Today the Dallas Stars announced the release of head coach Glen Gulutzan and assistant coach Paul Jerrard from the franchise. Many fans anticipated the announcement much sooner, especially following the organization’s relief of former general manager Joe Nieuwendyk of his duties last month.
In the two seasons Gulutzan spent as the team’s head coach, the Stars posted a 64-57-9 record and missed out on the playoffs by a significant margin each season; six in 2011-2012 and seven this year.
Jerrard worked alongside Gulutzan as assistant coach both years after coaching Dallas’ Austin-based farm team, the Texas Stars. Jerrard was a member of the AHL team’s coaching staff for two years before traveling to Dallas with Gulutzan.
In the two years Gulutzan and Jerrard spent in Austin, the Texas Stars placed second in the western division and fourth in the western division, falling out of the Calder Cup playoff western division final round in 2011 and the Calder Cup final round in 2010.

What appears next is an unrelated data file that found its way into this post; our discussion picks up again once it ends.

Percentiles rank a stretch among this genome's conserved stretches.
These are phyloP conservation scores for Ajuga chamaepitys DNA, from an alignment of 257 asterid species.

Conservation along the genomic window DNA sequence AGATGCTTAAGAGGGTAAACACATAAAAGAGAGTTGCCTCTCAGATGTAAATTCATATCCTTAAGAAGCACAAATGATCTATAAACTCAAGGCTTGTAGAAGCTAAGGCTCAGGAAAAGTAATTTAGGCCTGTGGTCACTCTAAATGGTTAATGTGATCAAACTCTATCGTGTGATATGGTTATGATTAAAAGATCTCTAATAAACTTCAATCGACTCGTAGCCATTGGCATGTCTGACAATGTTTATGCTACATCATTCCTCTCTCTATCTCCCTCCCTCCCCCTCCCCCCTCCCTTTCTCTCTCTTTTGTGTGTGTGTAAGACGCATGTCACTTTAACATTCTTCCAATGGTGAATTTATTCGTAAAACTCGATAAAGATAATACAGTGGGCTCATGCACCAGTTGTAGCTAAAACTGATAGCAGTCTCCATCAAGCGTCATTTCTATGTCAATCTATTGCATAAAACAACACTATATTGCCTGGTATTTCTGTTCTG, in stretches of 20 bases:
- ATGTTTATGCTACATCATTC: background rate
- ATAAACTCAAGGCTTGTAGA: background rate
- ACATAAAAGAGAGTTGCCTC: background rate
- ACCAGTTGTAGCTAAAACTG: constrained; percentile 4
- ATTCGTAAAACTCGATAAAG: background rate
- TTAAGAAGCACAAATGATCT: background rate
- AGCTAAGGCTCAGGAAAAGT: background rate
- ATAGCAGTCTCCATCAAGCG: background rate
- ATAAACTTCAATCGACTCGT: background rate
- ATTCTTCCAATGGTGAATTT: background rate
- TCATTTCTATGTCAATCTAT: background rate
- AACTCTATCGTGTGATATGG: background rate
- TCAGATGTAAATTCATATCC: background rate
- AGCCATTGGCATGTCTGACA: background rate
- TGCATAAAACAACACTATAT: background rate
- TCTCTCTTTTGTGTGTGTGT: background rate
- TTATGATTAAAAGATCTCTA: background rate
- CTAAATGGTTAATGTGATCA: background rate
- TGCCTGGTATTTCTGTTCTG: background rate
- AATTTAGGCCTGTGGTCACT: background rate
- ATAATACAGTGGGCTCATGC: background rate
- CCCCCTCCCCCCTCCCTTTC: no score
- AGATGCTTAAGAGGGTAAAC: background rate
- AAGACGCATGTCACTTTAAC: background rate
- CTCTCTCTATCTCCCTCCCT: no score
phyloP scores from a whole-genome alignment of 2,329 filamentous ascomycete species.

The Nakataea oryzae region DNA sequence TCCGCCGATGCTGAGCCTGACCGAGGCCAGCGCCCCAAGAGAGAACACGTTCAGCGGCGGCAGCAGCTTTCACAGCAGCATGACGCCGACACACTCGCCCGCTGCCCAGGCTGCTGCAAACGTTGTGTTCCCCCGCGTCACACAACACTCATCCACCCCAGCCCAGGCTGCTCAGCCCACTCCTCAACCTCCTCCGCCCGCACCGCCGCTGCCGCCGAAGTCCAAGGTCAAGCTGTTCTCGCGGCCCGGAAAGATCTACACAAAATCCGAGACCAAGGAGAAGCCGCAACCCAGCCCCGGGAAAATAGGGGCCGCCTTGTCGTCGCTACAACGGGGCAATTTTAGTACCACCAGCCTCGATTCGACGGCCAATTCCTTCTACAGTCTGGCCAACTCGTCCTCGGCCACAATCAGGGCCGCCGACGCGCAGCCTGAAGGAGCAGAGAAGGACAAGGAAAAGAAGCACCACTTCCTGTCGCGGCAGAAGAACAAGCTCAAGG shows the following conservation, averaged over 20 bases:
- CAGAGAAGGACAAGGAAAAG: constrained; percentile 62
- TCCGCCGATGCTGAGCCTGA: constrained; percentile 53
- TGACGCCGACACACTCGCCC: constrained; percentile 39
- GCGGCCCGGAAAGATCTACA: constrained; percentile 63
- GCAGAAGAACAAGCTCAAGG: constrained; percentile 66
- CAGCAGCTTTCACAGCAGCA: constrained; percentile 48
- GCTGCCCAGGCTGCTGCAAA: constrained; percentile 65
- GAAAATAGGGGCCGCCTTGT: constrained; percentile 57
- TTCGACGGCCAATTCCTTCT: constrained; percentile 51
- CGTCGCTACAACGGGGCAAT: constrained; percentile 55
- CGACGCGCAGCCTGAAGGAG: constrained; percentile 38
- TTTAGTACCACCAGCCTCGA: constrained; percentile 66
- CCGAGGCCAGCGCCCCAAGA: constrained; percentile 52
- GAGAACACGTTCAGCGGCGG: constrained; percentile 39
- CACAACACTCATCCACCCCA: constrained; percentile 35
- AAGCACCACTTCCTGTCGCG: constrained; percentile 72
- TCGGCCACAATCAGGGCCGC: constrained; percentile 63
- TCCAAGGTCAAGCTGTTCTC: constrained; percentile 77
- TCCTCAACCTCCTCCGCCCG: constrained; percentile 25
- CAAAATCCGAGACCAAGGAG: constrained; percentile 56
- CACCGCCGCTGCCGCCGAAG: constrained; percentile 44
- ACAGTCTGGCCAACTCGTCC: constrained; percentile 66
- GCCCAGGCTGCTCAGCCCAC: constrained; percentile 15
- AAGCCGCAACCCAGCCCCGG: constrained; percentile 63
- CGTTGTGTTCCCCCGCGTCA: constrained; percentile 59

Fresh-from-Detroit general manager Jim Nill has not yet released any information regarding who will replace Gulutzan, but it has long been assumed Nill will insert former-Red Wing colleagues into the organization in various areas, including the head coach position.
Seeing Gulutzan go is disheartening, as is the release of any member of an organization the team’s fan base has grown to appreciate. And bringing on the head coach from Austin seemed to be a sign the future of the team was truly flowing from the heart of Texas to one of the state’s brightest focal points, both in the world of hockey and in the world of sports in general. The post-trade deadline five-game-win-streak spurred on by an influx of youth from the AHL further encouraged that idea.
But numbers don’t lie, and a down-the-middle season will rarely, if ever, put any team in any sport in a position to perform in the post-season.
The challenge is Nill’s now. After missing the playoffs five years in a row, the Stars organization has to realize it’s in full-scale recovery mode with its fans. And after trading the team’s most well-known players over the past two years, luring north Texans to American Airlines Center by promoting players alone won’t cut it. Nill has to bring in an individual that can tie together both a team and a fan base.